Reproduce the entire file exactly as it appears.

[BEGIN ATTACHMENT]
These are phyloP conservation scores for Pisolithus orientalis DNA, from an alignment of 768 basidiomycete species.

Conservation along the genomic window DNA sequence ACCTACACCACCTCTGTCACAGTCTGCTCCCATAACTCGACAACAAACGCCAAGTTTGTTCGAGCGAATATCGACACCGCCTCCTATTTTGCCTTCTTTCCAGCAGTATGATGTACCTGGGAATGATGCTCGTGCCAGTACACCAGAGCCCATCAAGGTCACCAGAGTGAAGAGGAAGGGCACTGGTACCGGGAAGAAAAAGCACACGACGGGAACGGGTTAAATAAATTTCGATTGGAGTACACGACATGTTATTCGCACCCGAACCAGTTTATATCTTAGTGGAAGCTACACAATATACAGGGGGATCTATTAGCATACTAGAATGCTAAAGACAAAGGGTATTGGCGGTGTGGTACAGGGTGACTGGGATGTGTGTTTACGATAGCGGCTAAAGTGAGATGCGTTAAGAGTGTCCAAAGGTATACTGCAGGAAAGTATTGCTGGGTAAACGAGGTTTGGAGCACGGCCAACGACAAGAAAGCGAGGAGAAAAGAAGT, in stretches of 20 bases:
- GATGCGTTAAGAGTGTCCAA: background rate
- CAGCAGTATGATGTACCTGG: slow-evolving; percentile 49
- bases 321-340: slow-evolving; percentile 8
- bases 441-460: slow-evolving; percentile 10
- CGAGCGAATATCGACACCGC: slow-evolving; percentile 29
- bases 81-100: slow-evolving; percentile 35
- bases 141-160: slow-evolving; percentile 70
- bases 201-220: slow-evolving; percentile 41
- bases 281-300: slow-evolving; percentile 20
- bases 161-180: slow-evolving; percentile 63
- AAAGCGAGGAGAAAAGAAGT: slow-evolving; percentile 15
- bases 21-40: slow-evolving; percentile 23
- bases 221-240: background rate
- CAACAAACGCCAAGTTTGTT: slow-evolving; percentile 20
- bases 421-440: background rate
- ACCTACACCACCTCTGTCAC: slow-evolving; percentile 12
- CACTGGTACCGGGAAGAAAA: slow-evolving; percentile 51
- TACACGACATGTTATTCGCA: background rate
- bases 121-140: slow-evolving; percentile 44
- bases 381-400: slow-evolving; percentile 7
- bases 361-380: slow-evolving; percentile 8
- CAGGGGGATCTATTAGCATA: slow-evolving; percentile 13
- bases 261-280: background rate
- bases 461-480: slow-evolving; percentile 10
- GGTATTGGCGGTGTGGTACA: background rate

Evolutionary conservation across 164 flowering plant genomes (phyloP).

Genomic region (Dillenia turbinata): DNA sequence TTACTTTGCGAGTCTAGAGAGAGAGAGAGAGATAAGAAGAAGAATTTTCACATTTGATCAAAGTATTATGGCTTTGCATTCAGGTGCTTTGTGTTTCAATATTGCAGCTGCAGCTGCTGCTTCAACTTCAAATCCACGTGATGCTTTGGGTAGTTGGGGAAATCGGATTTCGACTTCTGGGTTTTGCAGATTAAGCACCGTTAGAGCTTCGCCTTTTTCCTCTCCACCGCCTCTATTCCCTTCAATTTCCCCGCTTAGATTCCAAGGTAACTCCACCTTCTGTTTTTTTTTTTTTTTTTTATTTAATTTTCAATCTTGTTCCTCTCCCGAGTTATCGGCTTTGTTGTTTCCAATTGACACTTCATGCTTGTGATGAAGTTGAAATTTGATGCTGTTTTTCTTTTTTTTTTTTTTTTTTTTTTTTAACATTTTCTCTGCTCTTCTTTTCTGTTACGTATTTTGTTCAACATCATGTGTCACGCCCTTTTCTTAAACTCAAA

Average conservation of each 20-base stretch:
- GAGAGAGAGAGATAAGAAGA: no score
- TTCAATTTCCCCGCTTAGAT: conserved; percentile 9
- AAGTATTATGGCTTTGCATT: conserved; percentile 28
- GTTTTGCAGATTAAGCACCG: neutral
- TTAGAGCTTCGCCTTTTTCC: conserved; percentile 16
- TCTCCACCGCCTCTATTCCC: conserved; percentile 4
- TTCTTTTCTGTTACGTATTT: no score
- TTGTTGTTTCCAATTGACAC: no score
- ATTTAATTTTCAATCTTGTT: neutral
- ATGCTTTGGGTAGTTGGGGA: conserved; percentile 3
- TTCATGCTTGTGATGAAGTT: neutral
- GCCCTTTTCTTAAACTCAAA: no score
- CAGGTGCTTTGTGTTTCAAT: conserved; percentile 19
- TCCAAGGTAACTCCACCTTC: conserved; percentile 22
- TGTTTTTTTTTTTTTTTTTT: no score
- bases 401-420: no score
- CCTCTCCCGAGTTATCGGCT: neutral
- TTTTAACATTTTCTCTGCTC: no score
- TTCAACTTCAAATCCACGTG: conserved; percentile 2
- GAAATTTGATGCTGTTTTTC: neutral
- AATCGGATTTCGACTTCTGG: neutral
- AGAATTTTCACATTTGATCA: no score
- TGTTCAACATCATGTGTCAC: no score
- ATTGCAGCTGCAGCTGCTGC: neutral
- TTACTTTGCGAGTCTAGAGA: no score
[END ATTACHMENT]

These are phyloP conservation scores for Pisolithus orientalis DNA, from an alignment of 768 basidiomycete species.

Conservation along the genomic window DNA sequence ACCTACACCACCTCTGTCACAGTCTGCTCCCATAACTCGACAACAAACGCCAAGTTTGTTCGAGCGAATATCGACACCGCCTCCTATTTTGCCTTCTTTCCAGCAGTATGATGTACCTGGGAATGATGCTCGTGCCAGTACACCAGAGCCCATCAAGGTCACCAGAGTGAAGAGGAAGGGCACTGGTACCGGGAAGAAAAAGCACACGACGGGAACGGGTTAAATAAATTTCGATTGGAGTACACGACATGTTATTCGCACCCGAACCAGTTTATATCTTAGTGGAAGCTACACAATATACAGGGGGATCTATTAGCATACTAGAATGCTAAAGACAAAGGGTATTGGCGGTGTGGTACAGGGTGACTGGGATGTGTGTTTACGATAGCGGCTAAAGTGAGATGCGTTAAGAGTGTCCAAAGGTATACTGCAGGAAAGTATTGCTGGGTAAACGAGGTTTGGAGCACGGCCAACGACAAGAAAGCGAGGAGAAAAGAAGT, in stretches of 20 bases:
- GATGCGTTAAGAGTGTCCAA: background rate
- CAGCAGTATGATGTACCTGG: slow-evolving; percentile 49
- bases 321-340: slow-evolving; percentile 8
- bases 441-460: slow-evolving; percentile 10
- CGAGCGAATATCGACACCGC: slow-evolving; percentile 29
- bases 81-100: slow-evolving; percentile 35
- bases 141-160: slow-evolving; percentile 70
- bases 201-220: slow-evolving; percentile 41
- bases 281-300: slow-evolving; percentile 20
- bases 161-180: slow-evolving; percentile 63
- AAAGCGAGGAGAAAAGAAGT: slow-evolving; percentile 15
- bases 21-40: slow-evolving; percentile 23
- bases 221-240: background rate
- CAACAAACGCCAAGTTTGTT: slow-evolving; percentile 20
- bases 421-440: background rate
- ACCTACACCACCTCTGTCAC: slow-evolving; percentile 12
- CACTGGTACCGGGAAGAAAA: slow-evolving; percentile 51
- TACACGACATGTTATTCGCA: background rate
- bases 121-140: slow-evolving; percentile 44
- bases 381-400: slow-evolving; percentile 7
- bases 361-380: slow-evolving; percentile 8
- CAGGGGGATCTATTAGCATA: slow-evolving; percentile 13
- bases 261-280: background rate
- bases 461-480: slow-evolving; percentile 10
- GGTATTGGCGGTGTGGTACA: background rate

Evolutionary conservation across 164 flowering plant genomes (phyloP).

Genomic region (Dillenia turbinata): DNA sequence TTACTTTGCGAGTCTAGAGAGAGAGAGAGAGATAAGAAGAAGAATTTTCACATTTGATCAAAGTATTATGGCTTTGCATTCAGGTGCTTTGTGTTTCAATATTGCAGCTGCAGCTGCTGCTTCAACTTCAAATCCACGTGATGCTTTGGGTAGTTGGGGAAATCGGATTTCGACTTCTGGGTTTTGCAGATTAAGCACCGTTAGAGCTTCGCCTTTTTCCTCTCCACCGCCTCTATTCCCTTCAATTTCCCCGCTTAGATTCCAAGGTAACTCCACCTTCTGTTTTTTTTTTTTTTTTTTATTTAATTTTCAATCTTGTTCCTCTCCCGAGTTATCGGCTTTGTTGTTTCCAATTGACACTTCATGCTTGTGATGAAGTTGAAATTTGATGCTGTTTTTCTTTTTTTTTTTTTTTTTTTTTTTTAACATTTTCTCTGCTCTTCTTTTCTGTTACGTATTTTGTTCAACATCATGTGTCACGCCCTTTTCTTAAACTCAAA

Average conservation of each 20-base stretch:
- GAGAGAGAGAGATAAGAAGA: no score
- TTCAATTTCCCCGCTTAGAT: conserved; percentile 9
- AAGTATTATGGCTTTGCATT: conserved; percentile 28
- GTTTTGCAGATTAAGCACCG: neutral
- TTAGAGCTTCGCCTTTTTCC: conserved; percentile 16
- TCTCCACCGCCTCTATTCCC: conserved; percentile 4
- TTCTTTTCTGTTACGTATTT: no score
- TTGTTGTTTCCAATTGACAC: no score
- ATTTAATTTTCAATCTTGTT: neutral
- ATGCTTTGGGTAGTTGGGGA: conserved; percentile 3
- TTCATGCTTGTGATGAAGTT: neutral
- GCCCTTTTCTTAAACTCAAA: no score
- CAGGTGCTTTGTGTTTCAAT: conserved; percentile 19
- TCCAAGGTAACTCCACCTTC: conserved; percentile 22
- TGTTTTTTTTTTTTTTTTTT: no score
- bases 401-420: no score
- CCTCTCCCGAGTTATCGGCT: neutral
- TTTTAACATTTTCTCTGCTC: no score
- TTCAACTTCAAATCCACGTG: conserved; percentile 2
- GAAATTTGATGCTGTTTTTC: neutral
- AATCGGATTTCGACTTCTGG: neutral
- AGAATTTTCACATTTGATCA: no score
- TGTTCAACATCATGTGTCAC: no score
- ATTGCAGCTGCAGCTGCTGC: neutral
- TTACTTTGCGAGTCTAGAGA: no score